What’s going to get you out the door when it’s the last thing you want to do? It comes down to your values.
“Check in with why you wanted to do this in the first place,” says Dr. Peeke. “Yes, there are the health benefits. But why do you want to be fitter or live longer? What conveys meaning and purpose in your life?”
For you, this could be being around for your children or grandchildren. Maybe you’re in the process of writing your next book. Or maybe you want to stay independent, be able to travel, and enjoy all that life has to offer.
Whatever that “why” is for you, put a reminder (ex. a photo or sticky note) in a place that you’ll see it, such as on your door or next to your walking shoes.
Recommended reading: Find Your Fitness Why
Tip #5: Create Accountability
Announcing to the world that you’re making a commitment is a surefire way to hold yourself responsible. Going public makes it real, and let’s others know so that they can support you in your efforts.
For you, this may be a post on social media, a conversation with your family, or asking a friend to be your accountability partner.
That said, Dr. Peeke believes that the most powerful accountability partner can be yourself. That’s why she has her clients take out their phones and record themselves saying what their goal is, and why it matters.
“You remind yourself of all the important things. And then when your motivating is waning, you pull out the video and listen to yourself.”
Learn more about accountability by reading 5 Tricks to Stick to Your Workout.
Tip #6: Try Mindful Walking
Is your mind running a mile a minute while you’re hoofing it around your block? You may be missing out on a key benefit of walking outdoors — and making it harder to find your flow.
“The beauty of walking is that it can put you in the present moment,” says Lynch. And that’s especially important if you tend to be anxious or worried about what’s to come.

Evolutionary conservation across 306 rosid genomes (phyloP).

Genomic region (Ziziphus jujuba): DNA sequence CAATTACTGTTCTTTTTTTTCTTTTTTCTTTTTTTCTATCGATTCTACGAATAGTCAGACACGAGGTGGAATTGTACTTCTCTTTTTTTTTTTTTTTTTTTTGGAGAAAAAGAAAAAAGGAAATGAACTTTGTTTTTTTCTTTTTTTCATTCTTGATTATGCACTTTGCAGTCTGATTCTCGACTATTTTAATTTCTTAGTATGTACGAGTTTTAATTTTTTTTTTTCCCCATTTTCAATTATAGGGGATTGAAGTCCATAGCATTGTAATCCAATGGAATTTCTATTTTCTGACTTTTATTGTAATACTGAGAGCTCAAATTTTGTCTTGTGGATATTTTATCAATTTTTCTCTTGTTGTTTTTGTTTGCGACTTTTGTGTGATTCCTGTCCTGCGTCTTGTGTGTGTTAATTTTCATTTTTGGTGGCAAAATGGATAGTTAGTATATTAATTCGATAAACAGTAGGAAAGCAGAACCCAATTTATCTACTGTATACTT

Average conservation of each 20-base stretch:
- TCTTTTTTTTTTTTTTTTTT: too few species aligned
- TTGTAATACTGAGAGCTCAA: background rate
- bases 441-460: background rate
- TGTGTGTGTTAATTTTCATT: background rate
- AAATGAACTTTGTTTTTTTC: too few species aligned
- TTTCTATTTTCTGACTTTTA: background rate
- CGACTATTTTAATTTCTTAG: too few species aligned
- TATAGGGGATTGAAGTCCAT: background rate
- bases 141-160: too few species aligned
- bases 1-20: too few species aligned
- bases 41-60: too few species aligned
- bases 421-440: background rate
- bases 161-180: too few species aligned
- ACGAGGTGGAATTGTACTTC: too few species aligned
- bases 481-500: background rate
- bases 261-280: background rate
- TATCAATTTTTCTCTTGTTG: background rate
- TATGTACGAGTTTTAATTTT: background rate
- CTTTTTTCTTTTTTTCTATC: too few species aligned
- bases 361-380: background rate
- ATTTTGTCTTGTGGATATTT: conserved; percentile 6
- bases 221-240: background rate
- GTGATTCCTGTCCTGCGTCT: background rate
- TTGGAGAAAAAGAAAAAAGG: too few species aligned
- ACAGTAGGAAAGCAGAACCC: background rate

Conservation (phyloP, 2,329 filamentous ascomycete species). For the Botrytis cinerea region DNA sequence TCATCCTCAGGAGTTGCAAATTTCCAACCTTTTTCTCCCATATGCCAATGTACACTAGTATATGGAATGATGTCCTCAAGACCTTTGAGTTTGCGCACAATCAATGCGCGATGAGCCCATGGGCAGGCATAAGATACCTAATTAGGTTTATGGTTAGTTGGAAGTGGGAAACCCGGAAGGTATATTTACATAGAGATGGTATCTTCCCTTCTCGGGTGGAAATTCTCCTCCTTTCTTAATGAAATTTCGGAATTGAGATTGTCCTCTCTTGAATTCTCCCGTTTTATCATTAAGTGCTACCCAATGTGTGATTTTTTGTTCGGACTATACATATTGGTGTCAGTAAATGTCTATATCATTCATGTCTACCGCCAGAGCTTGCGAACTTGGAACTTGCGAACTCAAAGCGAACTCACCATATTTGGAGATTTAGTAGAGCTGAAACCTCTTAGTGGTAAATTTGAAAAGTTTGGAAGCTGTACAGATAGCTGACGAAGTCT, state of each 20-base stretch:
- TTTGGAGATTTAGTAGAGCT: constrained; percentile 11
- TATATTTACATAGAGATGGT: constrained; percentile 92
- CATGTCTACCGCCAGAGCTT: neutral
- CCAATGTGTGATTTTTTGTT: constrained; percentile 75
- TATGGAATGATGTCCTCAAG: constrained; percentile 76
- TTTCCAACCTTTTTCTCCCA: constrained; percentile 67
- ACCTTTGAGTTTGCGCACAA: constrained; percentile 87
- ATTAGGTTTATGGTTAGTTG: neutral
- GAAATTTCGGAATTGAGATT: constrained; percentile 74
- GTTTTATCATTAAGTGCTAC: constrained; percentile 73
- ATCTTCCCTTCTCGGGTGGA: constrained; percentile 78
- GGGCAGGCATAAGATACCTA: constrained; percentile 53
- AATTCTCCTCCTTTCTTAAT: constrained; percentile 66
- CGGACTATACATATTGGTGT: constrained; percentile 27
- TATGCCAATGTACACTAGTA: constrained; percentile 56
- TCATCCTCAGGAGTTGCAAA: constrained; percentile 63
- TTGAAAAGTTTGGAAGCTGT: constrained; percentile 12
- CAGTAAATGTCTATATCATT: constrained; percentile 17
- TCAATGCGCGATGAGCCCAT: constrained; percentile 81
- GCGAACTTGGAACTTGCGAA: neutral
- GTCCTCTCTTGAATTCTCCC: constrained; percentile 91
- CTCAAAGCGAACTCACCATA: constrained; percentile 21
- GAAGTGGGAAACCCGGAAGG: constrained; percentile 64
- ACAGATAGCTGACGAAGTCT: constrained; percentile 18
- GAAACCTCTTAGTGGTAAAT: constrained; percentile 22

“If a future-oriented goal is making you feel overwhelmed, then that’s inhibiting your present by being afraid of or worried about the future. When you break the mindset that keeps you stuck, then your motivation uplifts, you feel more rested and at ease, and you can take that energy and run with it,” says Lynch.
Your job: Be here now. Focus on what you’re doing and what’s going on in your environment. What’s your breathing like? How do your feet feel on the ground? Listen to the birds and the rustling of the leaves.
If your mind slips, it’s OK. Just catch it and bring yourself back to the present.
Tip #7: Have Fun
Working out doesn’t have to be all work.
“Don’t forget to play,” says Dr. Peeke. “One of the most important things for health is your intensity, or how hard you’re exercising. But you can also challenge your body and your muscles in different — dare we say fun — ways, too.”
- Change the terrain. Depending on your comfort level, you can mix up the surface you walk on. That would be grass, asphalt, dirt, or trails.
- Head to a playground. Play around with the equipment, as you feel comfortable. “OK, so maybe you’re not going to get up on the monkey bars,” says Dr. Peeke, “but maybe you head for the swings.”
- Take the road less traveled. Do you walk the same loop every day? Maybe it’s time to find a new route, or a few, that you can mix into your rotation.
- Hit pause and play. “You can stop and interrupt your walk with all sorts of interesting things to do,” says Dr. Peeke. “Use as much creativity as possible.” One idea: Take a frisbee with you on a walk with friends.
- Get out in the community. Does your neighborhood have a walking club? What local walking events or races can you sign up for? Sprinkling different commitments into your schedule can definitely keep you inspired.
Here are the other steps in the 7-Day Power Your Walk Challenge: